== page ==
Generation Brands LLC et al v. Decor Selections, LLC et al, No. 1:2019cv06185 - Document 104 (N.D. Ill. 2020)

Court Description: MEMORANDUM OPINION and ORDER: Signed by the Honorable Jeffrey Cole on 10/16/20. Mailed notice (yt)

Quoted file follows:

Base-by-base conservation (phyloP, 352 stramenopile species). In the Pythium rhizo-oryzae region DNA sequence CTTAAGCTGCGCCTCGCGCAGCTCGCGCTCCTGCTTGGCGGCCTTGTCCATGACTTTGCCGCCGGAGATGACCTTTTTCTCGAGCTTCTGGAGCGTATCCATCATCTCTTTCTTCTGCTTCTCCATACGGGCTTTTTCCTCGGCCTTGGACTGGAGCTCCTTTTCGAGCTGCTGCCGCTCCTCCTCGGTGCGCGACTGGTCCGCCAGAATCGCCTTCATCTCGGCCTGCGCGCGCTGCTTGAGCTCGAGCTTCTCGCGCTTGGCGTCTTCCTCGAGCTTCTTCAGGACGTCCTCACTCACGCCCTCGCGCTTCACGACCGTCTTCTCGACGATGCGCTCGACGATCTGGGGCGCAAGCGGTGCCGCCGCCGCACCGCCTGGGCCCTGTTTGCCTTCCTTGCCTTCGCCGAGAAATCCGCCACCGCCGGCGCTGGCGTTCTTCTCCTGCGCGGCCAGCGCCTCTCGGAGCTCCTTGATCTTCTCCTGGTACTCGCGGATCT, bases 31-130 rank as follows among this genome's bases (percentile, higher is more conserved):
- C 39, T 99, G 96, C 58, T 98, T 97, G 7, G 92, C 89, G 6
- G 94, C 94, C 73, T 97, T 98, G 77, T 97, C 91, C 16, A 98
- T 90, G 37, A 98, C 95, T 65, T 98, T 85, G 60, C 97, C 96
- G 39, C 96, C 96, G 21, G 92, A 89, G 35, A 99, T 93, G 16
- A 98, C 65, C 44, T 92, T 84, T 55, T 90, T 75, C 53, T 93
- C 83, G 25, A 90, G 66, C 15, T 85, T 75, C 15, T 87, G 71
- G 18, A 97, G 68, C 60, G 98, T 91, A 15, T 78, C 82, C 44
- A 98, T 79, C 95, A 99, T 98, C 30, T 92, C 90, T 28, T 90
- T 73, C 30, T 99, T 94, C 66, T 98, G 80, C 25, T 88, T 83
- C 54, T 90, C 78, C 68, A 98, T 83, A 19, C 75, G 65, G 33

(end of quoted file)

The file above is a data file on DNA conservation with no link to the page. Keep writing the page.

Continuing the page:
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Generation Brands LLC et al v. Decor Selections, LLC et al Doc. 104 IN THE UNITED STATES DISTRICT COURT FOR THE NORTHERN DISTRICT OF ILLINOIS EASTERN DIVISION GENERATION BRANDS, LLC, et al., Plaintiffs, v. DECOR SELECTIONS, LLC, et al., Defendants. ) ) ) ) ) ) ) ) ) No. 19 C 6185 Magistrate Judge Jeffrey Cole MEMORANDUM OPINION AND ORDER Fact discovery in this case was set by Judge Chang to close on January 11, 2021. [Dkt. #69]. On September 22, 2020 the plaintiffs filed a Motion to Compel Defendants to Remove “Attorneys’ Eyes Only” Designation and Produce Documents. [Dkt. #94]. The Response was filed on October 5, 2020. [Dkt. #98]. For the following reasons, the Motion is granted in part and denied in part. A telephonic status hearing is set for December 11, 2020 at 9:00 a.m. Although this case is only about a year old, it involves or has already involved fourteen attorneys from six law firms, spread across five states from the east coast to the west coast. There have already been three versions of the Complaint – the current one being a massive 180-paragraph submission [Dkt. #93] – and there have been two Motions to Dismiss. [Dkt. ##27, 38]. Simply put, the case is about the design, manufacture and distribution by the plaintiff of lighting fixtures. The defendants are charged with having sold those fixtures over the internet without authorization from the plaintiffs. It is not, as the saying goes, the first rodeo for defendant, Larry Krayzman. See, e.g., Minka Lighting, Inc. v. Bath Kitchen Decor, LLC, 2015 WL 12743863, at *4 (C.D. Cal. 2015); Troy--CSL Lighting, Inc. v. Bath Kitchen Decor, LLC, 2014 WL 12911165, at *5 (C.D. Cal. 2014). Dockets.Justia.com Plaintiffs served their discovery requests on February 24, 2020, making defendants’ responses due March 25th. But the Chief Judge’s series of Coronavirus Orders extended that deadline to June 10th. But, as it turned out, the defendants used that extra time to mount the usual non-objections, like “overbroad,” “unduly burdensome,” and “disproportionate to the needs of the case,” and “vague and ambiguous.”1 Defendants did not produce a single document, stating instead that responsive documents didn’t exist or that they would conduct a reasonable search. [Dkt. #94-2]. While this type of response to a discovery request is, unfortunately, one that is all too often employed, the defendants’ response is remarkable in that more than 100 days were required to put it together and – according to defendants – they hadn’t even begun to look for documents. Plaintiffs’ counsel sent defendants’ counsel a 4-page, single-spaced letter detailing the many deficiencies in defendants’ offering on June 23rd. [Dkt. #94-3]. Defense counsel responded with a 6-page, single-spaced, “I-know-you-are-but-what-am-I” letter listing plaintiffs’ discovery lapses a couple of weeks later. [Dkt. #94-4]. There followed the usual sniping back and forth through emails, mostly around the Fourth of July weekend, and focused whether one side was delaying or the other was trying to ruin the holiday. [Dkt. #94-5]. The exchange will not be quoted or detailed beyond what is necessary given the unfortunate aspersions. There followed a couple of Local Rule 37.2 phone conferences, accomplishing little, and Mr. Krayzman asked defense counsel to withdraw 1 These kinds of boilerplate objections are the equivalent of no objection at all. See Steed v. EverHome Mortgage Co., 308 F.Appx 364, 371 (11th Cir. 2009); Gevas v. Dunlop, 2020 WL 814875, at *3 (N.D. Ill. 2020); Williams v. Biomet, Inc., 2019 WL 6117594, at *2 (N.D. Ind. 2019); Belcastro v. United Airlines, Inc., 2019 WL 1651709, at *11 (N.D. Ill. 2019); Gunn v. Stevens Security & Training Servs., Inc., 2018 WL 1737518, at *2 (N.D. Ill. 2018); Kelley v. Board of Ed., 2012 WL 1108135, *2-3 (N.D. Ill. 2012)(collecting cases). See also cases cited in BankDirect Capital Finance LLC v. Capital Premium Financing, Inc., 2017 WL 5890923, *2 (N.D.Ill. 2017). 2 from the case at the end of July. [Dkt. # 79]. So, plaintiffs had to virtually start over with new defense counsel. Still, to this day, going on eight months after plaintiffs’ document requests were served, plaintiffs claim defendants have not produced a single document. Conversely, and staggeringly, new defense counsel attests that he has reviewed previous discovery, including both parties’ Mandatory Initial Disclosure Pilot Project disclosures, seven sets of discovery requests and responses, and 67,921 documents were produced by defendants. Clearly, there is an unmanageable gulf between the plaintiffs’ statement of where document production stands and the defendants’ statement of where it stands. More on this later as there is, at least, one concrete dispute between the parties that is ripe for resolution. When the defendants finally got around to providing their supplemental interrogatory discovery responses, they insisted that the names of their third-party lighting fixture suppliers be designated as “attorneys’ eyes only.” The plaintiff wants that designation removed so they can see where their unauthorized lighting fixtures are coming from. Attorney’s Eyes Only Designation The parties agreed to a Confidentiality Order, which Judge Chang entered on March 10, 2020. The Order allows for the designation of certain information – (a) information prohibited from disclosure by statute; (b) information that reveals trade secrets; (c) research, technical, commercial or financial information that the party has maintained as confidential; (d) medical information concerning any individual; (e) personal identity information; (f) income tax returns (including attached schedules and forms), W-2 forms and 1099 forms; or (g) personnel or employment records of a person who is not a party to the case, and which allows for this designation – as “Confidential.” The Order also allowed for a higher level of protection – “Highly Confidential -Attorneys’ Eyes 3 Only” – if the information’s confidentiality and sensitivity warrants additional protection and is “(1)within the scope of Rule 26(c)(1)(G) and is current or future business or technical trade secrets, and plans, or (2) Confidential Information the disclosure of which would contravene an obligation of confidentiality to a third person or to a Court.” [Dkt. #50, Par. 2]. Under the agreed terms, the burden is on the defendants to convince the court that the names of its suppliers are so highly confidential and sensitive as to warrant such a restrictive designation. [Dkt. # 50, Par. 9(b)]. Defendants have failed to meet that burden here. There is nothing inherently confidential or secret about the name of a lighting fixture supplier. Harry Lime is not distributing lamps under the cover of darkness in the rubble of post-war Central Europe to the accompaniment of a zither. Defendants contend that the names of the suppliers meet the definition of “commercial or financial information that the party has maintained as confidential,” but the court is skeptical. There is nothing in Mr. Krayzman’s Declaration [Dkt. #98-5] that suggests any steps he has taken to maintain the secrecy of these suppliers’ identities. See, e.g., Abrasic 90 Inc. v. Weldcote Metals, Inc., 364 F. Supp. 3d 888, 902 (N.D. Ill. 2019)(discussing steps taken to maintain secrecy of commercial information including names of suppliers); Autotech Techs. Ltd. P'ship v. Automationdirect.com, Inc., 235 F.R.D. 435, 443-44 (N.D. Ill. 2006)(discussing steps party took to keep customer names secret). Mr. Krayzman also claims that he cannot reveal the names of the suppliers because that “would contravene an obligation of confidentiality to” them. Conveniently, he says he has no written agreements with any of his suppliers, but insists that one of the terms of his oral supply agreements with them is that he keep their identities confidential. [Dkt. #98-5]. Confidentiality agreements are traditionally in writing – see, e.g., Superior Graphite Co. v. Campos, 2020 WL 4 5210841 (N.D. Ill. 2020) – but apparently not here, and despite the seeming importance of the claimed secrecy agreement. But even if one were to uncritically accept Mr. Krayzman’s claim, it is truly surprising that, in the months since this issue has come up, he has been unable to secure even one statement from a single supplier detailing a desire for anonymity. “[U]nfortunately... saying so doesn't make it so....” United States v. 5443 Suffield Terrace, Skokie, Ill., 607 F.3d 504, 510 (7th Cir.2010). On the other hand, plaintiffs have made a case that they need to review this information as it goes to the heart of their claims. See Maui Jim, Inc. v. SmartBuy Guru Enterprises, 2018 WL 1071444, at *3 (N.D. Ill. 2018)(overruling objections to magistrate judge’s finding that “it would hamstring [plaintiff] in being able to identify whether the sales of [plaintiff’s] glasses to [defendant] were coming through authorized distributors [or] whether they were authentic glasses or not, because . . . counsel would not have the ability by themselves to understand the significance of the information that they were getting from [defendant].”); Glob. Material Techs., Inc. v. Dazheng Metal Fibre Co., 133 F. Supp. 3d 1079, 1090 (N.D. Ill. 2015)(plaintiff “has a substantial interest in being able to view these documents with its attorneys because the information conveyed therein goes to the heart of its trade secrets claims”). As such, as a matter of discretion, I exercise my discretion to reject defendants’ desire to designate this information as “attorney’s eyes only” and grant this portion of plaintiffs’ Motion. Document Production Clearly, the parties are so far apart regarding what has been produced and what is lacking – over 60,000 documents apart – that the portion of plaintiffs’ Motion regarding document production cannot be resolved at this time. Here is a perfect example of why a genuine “meet and confer” is a necessity under Local Rule 37.2. Formerly, it had become almost commonplace to pay 5 no more than lip service to the Local Rule and to hash out their discovery disputes at motion hearings, one request at a time, with a magistrate judge or district court judge. But the Chief Judge’s moratorium on motion hearings has all but eliminated that avenue [Dkt. # 77], and resolution of these types of often routine discovery disputes on papers-only has often become incredibly difficult and unwieldy – and often needlessly time consuming and thus affecting other litigants waiting in the queue for resolution of their cases. Channell v. Citicorp Nat. Services, Inc., 89 F.3d 379, 386 (7th Cir. 1996); Szabo Food Service, Inc. v. Canteen Corp., 823 F.2d 1073, 1077 (7th Cir. 1987). Good faith adherence to Local Rule 37.2 is more important than ever. The Rule’s meet and confer mandate is not an empty form of words that in the end can be ignored, allowing counsel merely to dig their heels in and obdurately repeat the very demands they made at the beginning of the conference. Accordingly, the plaintiffs’ Motion is denied as to the document requests and the parties are ordered to meet and confer in good faith, by phone as the rule requires, and attempt to resolve their differences – differences that they do not even seem to be able to specify for the court at this point. Again, “good faith” has meaning; it is not evidenced by parties “adamantly clinging to the positions with which they began.” Infowhyse GmbH v. Fleetwood Grp., 2016 WL 4063168, at *1 (N.D. Ill. 2016); see also Chicago Reg'l Council of Carpenters Pension Fund v. Celtic Floor Covering, Inc., 316 F.Supp.3d 1044, 1046 (N.D. Ill. 2018)(“An ultimatum on one side, met with steadfast defiance on the other, is not a good faith discussion.”). “It is not going out on a limb to suspect that a [gulf of over 60,000 documents between what the parties claim has been produced] suggests a certain degree of obduracy in discovery by both sides.”Art Akiane LLC. v. Art & SoulWorks LLC, 2020 WL 5604064, at *1 (N.D. Ill. 2020). 6 Some additional points should be noted. The objections often raised by the defendants – that the requests are burdensome, irrelevant, vague, etc. – are, in the main, nothing more than meaningless, boilerplate objections, which the cases hold are equivalent to no response at all. See n.1, supra; Curtis v. Costco Wholesale Corp., 807 F.3d 215, 219 (7th Cir. 2015); Steed v. EverHome Mortg. Co., 308 F. App'x 364, 371 (11th Cir. 2009); Art Akiane LLC. v. Art & SoulWorks LLC, 2020 WL 5604064, at *6 (N.D. Ill. 2020); Zambrano v. Sparkplug Capital, LLC, 2020 WL 1847396, at *1-2 (N.D. Ill. 2020). Once a motion to compel is filed, it is too late to try and explain the formulaic stance on discovery requests. Objections must be fleshed out and should be supported by case law during Local Rule 37.2 conferences. After all, an appropriate motion (or response) will have to rely on meaningful cases if the court is to sustain your position. The requirements that the plaintiffs must meet are no less stringent. Moreover, given the volume of documents already produced, and what this case is about, plaintiffs are reminded that “relevance alone does not translate into automatic discoverability under Federal Rule of Civil Procedure 26.” Motorola Sols., Inc. v. Hytera Communications Corp., 365 F.Supp.3d 916, 924 (N.D.Ill. 2019); Hansen v. Country Mutual Insurance Co., 2020 WL 5763588, at *2 (N.D. Ill. 2020).2 As the Supreme Court and the Seventh Circuit have cautioned that “[f]ailure to exercise 2 As expansive and inclusive as the definition of relevancy is under Rule 401 of the Federal Rules of Evidence, Daubert v. Merrell Dow Pharmaceuticals, Inc., 509 U.S. 579, 587 (1993); United States v. Murzyn, 631 F.2d 525, 529 (7th Cir.1980); United States v. Marks, 816 F.2d 1207, 1211 (7th Cir.1987), the standard for relevancy under the discovery provisions of the Federal Rules of Civil Procedure is even broader. Hofer v. Mack Trucks, 981 F.2d 377 (8th Cir.1992); Johnson v. Jung 242 F.R.D. 481 (N.D.Ill.2007). The Supreme Court has cautioned that the requirement of Rule 26(b)(1) that the material sought in discovery be “relevant” should be firmly applied, and the district courts should not neglect their power to restrict discovery where “justice requires [protection for] a party or person from annoyance, embarrassment, oppression, or undue burden or expense.... Rule 26(c). With this authority at hand, judges should not hesitate to exercise appropriate control over the discovery process.” Herbert v. Lando, 441 U.S. 153, 177 (1979). Failure to exercise that control results in enormous costs to the litigants and to the due administration of (continued...) 7 [control over what is and is not relevant] results in needless and enormous costs to the litigants and to the due administration of justice.” See cases collected in Sapia v. Bd. of Educ. of the City of Chicago, 2017 WL 2060344 at *2 (N.D. Ill. 2017). And they have emphasized that the core requirement of Rule 26(b)(1) that non-privileged material sought in discovery must be “relevant” should be firmly applied. Herbert v. Lando, 441 U.S. 153 (1979). Accord Regan-Touhy v. Walgreen Co., 526 F.3d 641, 648-49 (10th Cir. 2008); Gonzalez v. Nat'l Broadcasting Co., Inc., 155 F.3d 618, 626 (2nd Cir. 1998); Jett v. Warrentech Corp., 2020 WL 3104673, *2 (S.D. Ill. 2020); Gray v. Acadia Healthcare Co., Inc., 2020 WL 4876855, *2 (E.D. Ok. 2020); PolyOne Corp. v. Lu, 2017 WL 2653130, *1 (N.D. Ill. 2017). The discovery sought must not only be relevant, but it must be “proportional” to the needs of the case, “considering the importance of the issues at stake in the action, the amount in controversy, the parties’ relative access to relevant information, the parties’ resources, the importance of the discovery in resolving the issues, and whether the burden or expense of the proposed discovery outweighs its likely benefits.” Fed.R.Civ.P. 26(b)(1). Proportionality , like other concepts, requires a common sense and experiential assessment. See, e.g., BankDirect Capital Fin., LLC v. Capital Premium Fin., Inc., 326 F.R.D. 171, 175 (N.D. Ill. 2018) (“Chief Justice Roberts’ 2015 Year-End Report on the Federal Judiciary indicates that the addition of proportionality to Rule 26(b) ‘crystalizes the concept of reasonable limits on discovery through increased reliance on the common-sense concept of proportionality.’ ”). The concept of proportionality did not, however, make its first appearance in the Federal 2 (...continued) justice. Cf. Bell Atlantic Corp. v. Twombly, 550 U.S. 544, 127 S.Ct. 1955, 167 L.Ed.2d 929 (2007); Frank Easterbrook, Discovery as Abuse, 69 B.U.L.Rev. 635 (1989). 8 Rules of Civil Procedure with the 2015 Amendments. It had appeared as part of Rule 26(b)(2)(C)(iii). Henry v. Morgan's Hotel Grp., Inc., 2016 WL 303114 (S.D.N.Y. 2016); Certain Underwriters at Lloyds v. Nat'l RR Passenger Corp., 318 F.R.D. 9, 14 (E.D.N.Y. 2016). And before that, the concept appeared in Rule 26(b)(C)(iii). Remembering the proportionality requirement, giving it a specific name, and placing it in Rule 26(b)(1) was designed to put a greater emphasis on the need to achieve proportionality than was thought to previously have existed given its placement in the structure of Rule 26. Eramo v. Rolling Stone LLC, 314 F.R.D. 205, 209 (W.D. Va. 2016); Boehringer Ingelheim Pharma GMBH & Co. KG v. Teva Pharm. USA, Inc., 2016 WL 11220848, at *3 (D.N.J. 2016). See Linda Simard, Seeking Proportional Discovery: The Beginning of the End of Procedural Uniformity in Civil Rules, 71 Vanderbilt L.Rev., 1919 (2018). There appears to have been a great deal of document production in this case, which concerns distribution and sale of lighting fixtures. With all deference, it will behoove the parties, if reasonably possible, to work this out without the need for court intervention. It must be remembered that the resolution of discovery disputes is committed to the court's broad discretion, Kuttner v. Zaruba, 819 F.3d 970, 974 (7th Cir. 2016); James v. Hyatt Regency Chicago, 707 F.3d 775, 784 (7th Cir. 2013), and an abuse of which occurs when no reasonable person could take the view of the district court. But discretion denotes the absence of hard and fast rules. Langnes v. Green, 282 U.S. 531, 541 (1931). Being a range, not a point, discretion allows two decision-makers—on virtually identical facts—to arrive at opposite conclusions, both of which can constitute appropriate exercises of discretion. Compare United States v. Boyd, 55 F.3d 239 (7th Cir. 1995) with United States v. Williams, 81 F.3d 1434 (7th Cir. 1996). See also McCleskey v. Kemp, 753 F.2d 877, 891 (11th Cir. 1985), aff'd, McCleskey v. Kemp, 481 U.S. 279, 289-290 (1987). 9 Accord Media v. Cook County, Ill., 650 F.3d 631, 635 (7th Cir. 2011). Cf. United States v. Bullion, 466 F.3d 574, 577 (7th Cir. 2006)(Posner, J.) (“The striking of a balance of uncertainties can rarely be deemed unreasonable....”). A party who steadfastly maintains his position regarding an aspect of discovery without budging could be “right,” but find itself on the losing side when an exercise of the court's discretion leads it to accept the other side's “right” position. Not surprisingly then, a successful challenge to a magistrate judge’s resolution of a discovery dispute is rare. United States v. Re, 401 F.3d 828, 832 (7th Cir. 2005). Is a discovery response adequate? Is a request overly broad? One judge will say yes, another will say no. Practically speaking, the losing party will often have little meaningful recourse, given the discretionary nature of the court’s resolution of the problem. To overturn a ruling on a discovery motion requires a showing that the ruling was “clearly erroneous” or “contrary to law.” Hassebrock v. Bernhoft, 815 F.3d 334, 340 (7th Cir. 2016); Rule 72(a), Federal Rules of Civil Procedure. But, in the pithy language of the Court of Appeals, a decision is only clearly erroneous if “it strikes us as wrong with the force of a 5 week old, unrefrigerated, dead fish.” Industries, Inc. v. Centra 2000, Inc., 249 F.3d 625, 627 (7th Cir.2001). The court must be left “with the definite and firm conviction that a mistake has been made.” Weeks v. Samsung Heavy Indus. Co., Ltd., 126 F.3d 926, 943 (7th Cir.1997). Given all this, a negotiated agreement will, in many (if not most) cases, be more likely to give both sides a mutually satisfactory resolution, than asking a judge to resolve the dispute. See Williams v. Estates of Hyde Park, LLC, 2020 WL 5702297, at *2 (N.D. Ill. 2020). But, in the event the parties are unable to work out their document production disputes, any future discovery motions must include not merely the obligatory statement of compliance with Local Rule 37.2, but must also follow the requirements set forth in Autotech Techs. Ltd. P'ship v. Automationdirect.com, Inc., 2007 10 WL 2736681, at *2 (N.D. Ill. 2007). ENTERED: UNITED STATES MAGISTRATE JUDGE DATE: 10/16/20 11